“Ultimately, it’s something we thought we had to do to remove what was a very clear free rider incentive,” he says. “We’ve heard over several years from a number of banks who have basically asked why they should bother providing data when they can access it for free anyway. We want to create the incentive to get more banks to join, because it’s very clear that we need a deeper data set that is much more representative of the overall market, both in terms of number of banks, but also the geographies that are covered.”

Forging a future

Whether the Trade Register project will manage to attract more banks to its mass data collection exercise remains to be seen, but if it is successful in increasing its overall effectiveness, the pay-out for the trade finance industry – and for global trade as a whole – could be enormous.

“Imagine that we could get to a place where there’s sufficient granularity country by country,” says the ADB’s Beck. “Pakistan, for example, is suffering one crisis after another, and yet I don’t know of any defaults or losses in the country. If we can prove that, it would be pretty compelling, in that even when you’re going through a major crisis trade finance remains a low-risk asset. The impact that that could have on developing countries could be really quite substantial.”

A beefed-up register could also help banks face down incoming accounting standards challenges, says Ramadurai. “With the latest report, we are in a good position to estimate all the risk parameters in a robust manner using the ability of GCD, which specialises in crunching data and creating data pools that support the key parameters needed by banks to model credit risk: probability of default, loss given default, and exposure at default. When we started the register, we did not foresee this, but the data can now be used for IFRS-9 accounting and the estimation of expected credit loss provisioning.”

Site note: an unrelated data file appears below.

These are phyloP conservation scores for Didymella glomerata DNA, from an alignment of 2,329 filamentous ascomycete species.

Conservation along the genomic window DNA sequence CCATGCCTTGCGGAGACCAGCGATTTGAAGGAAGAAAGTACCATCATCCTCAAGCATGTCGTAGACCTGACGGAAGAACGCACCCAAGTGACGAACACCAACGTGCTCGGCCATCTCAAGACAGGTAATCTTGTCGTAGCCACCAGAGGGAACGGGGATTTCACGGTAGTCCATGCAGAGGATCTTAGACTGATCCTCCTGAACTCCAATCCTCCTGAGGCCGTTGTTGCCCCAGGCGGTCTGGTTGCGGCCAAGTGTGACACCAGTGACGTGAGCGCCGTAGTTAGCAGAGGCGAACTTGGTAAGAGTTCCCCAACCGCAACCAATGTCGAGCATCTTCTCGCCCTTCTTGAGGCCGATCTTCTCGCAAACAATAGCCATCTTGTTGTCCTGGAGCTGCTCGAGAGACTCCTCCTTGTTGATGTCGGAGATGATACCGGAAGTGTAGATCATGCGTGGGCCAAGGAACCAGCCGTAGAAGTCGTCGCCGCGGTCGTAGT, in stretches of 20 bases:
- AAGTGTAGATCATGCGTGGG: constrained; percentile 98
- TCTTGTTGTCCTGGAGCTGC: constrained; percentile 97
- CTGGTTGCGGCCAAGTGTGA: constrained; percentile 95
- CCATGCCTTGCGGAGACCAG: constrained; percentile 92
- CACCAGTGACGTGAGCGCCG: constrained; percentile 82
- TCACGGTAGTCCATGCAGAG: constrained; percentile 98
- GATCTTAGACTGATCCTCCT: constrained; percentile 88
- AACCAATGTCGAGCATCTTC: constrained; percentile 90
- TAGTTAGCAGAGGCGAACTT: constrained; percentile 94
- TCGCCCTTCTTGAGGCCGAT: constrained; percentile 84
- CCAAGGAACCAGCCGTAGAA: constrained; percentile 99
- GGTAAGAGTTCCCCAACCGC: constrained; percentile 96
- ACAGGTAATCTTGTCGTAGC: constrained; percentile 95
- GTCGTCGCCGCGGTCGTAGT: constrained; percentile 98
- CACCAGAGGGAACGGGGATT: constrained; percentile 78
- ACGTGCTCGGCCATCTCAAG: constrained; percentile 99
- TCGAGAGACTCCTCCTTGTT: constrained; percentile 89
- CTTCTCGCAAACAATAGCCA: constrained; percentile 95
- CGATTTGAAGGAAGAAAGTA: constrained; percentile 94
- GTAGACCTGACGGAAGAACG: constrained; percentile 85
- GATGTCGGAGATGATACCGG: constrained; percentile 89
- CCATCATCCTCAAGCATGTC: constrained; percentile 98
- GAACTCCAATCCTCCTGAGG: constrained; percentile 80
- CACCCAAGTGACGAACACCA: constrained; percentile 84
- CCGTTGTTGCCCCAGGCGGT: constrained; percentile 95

Despite the challenges that it has faced, the Trade Register project has moved with the times. The 2018 version of the report included supply chain finance (SCF), specifically payables finance, for the first time, to reflect the shift in trade financing from documentary trade towards open account terms. The ICC also says it intends to adjust future versions of the report to include introducing a sustainability lens and the capacity to distinguish between SMEs and corporates.

“It’s far more sophisticated than its initial incarnation. It has its limitations, we all know that, but I think we should be proud of what we’ve achieved as an industry,” says Wilson. “Even though the dataset that we have today doesn’t give us a pretext for a fundamental rethink of how trade finance is regulated from a capital perspective, we can still say, ‘this is our experience over the past 13 years, and here’s why you shouldn’t be thinking of this is a risky asset’.”

Is it still needed?

In a recent meeting, the leadership of the ICC Banking Commission confirmed its commitment to evolving the Trade Register project, stating that it could still fulfil a market need.

What’s more, the choice of whether or not to continue with the register may not be entirely in its hands. “One regulatory body with significant influence warned us some years back that ceasing publication might be taken as a signal that default rates or other risk metrics in trade finance might be deteriorating,” Malaket tells GTR.

Wilson agrees: “This is not the time for banks to stop reporting on the performance of trade assets. As the economy goes into a downward cycle, I think it arguably becomes more important than ever to be able to show the performance of trade finance,” he says.

Whether the ICC Trade Register can return to its former glory of netting big wins for trade finance remains under question. However, for its proponents, this underutilised resource, if properly harnessed, still holds the potential to revolutionise the industry once again.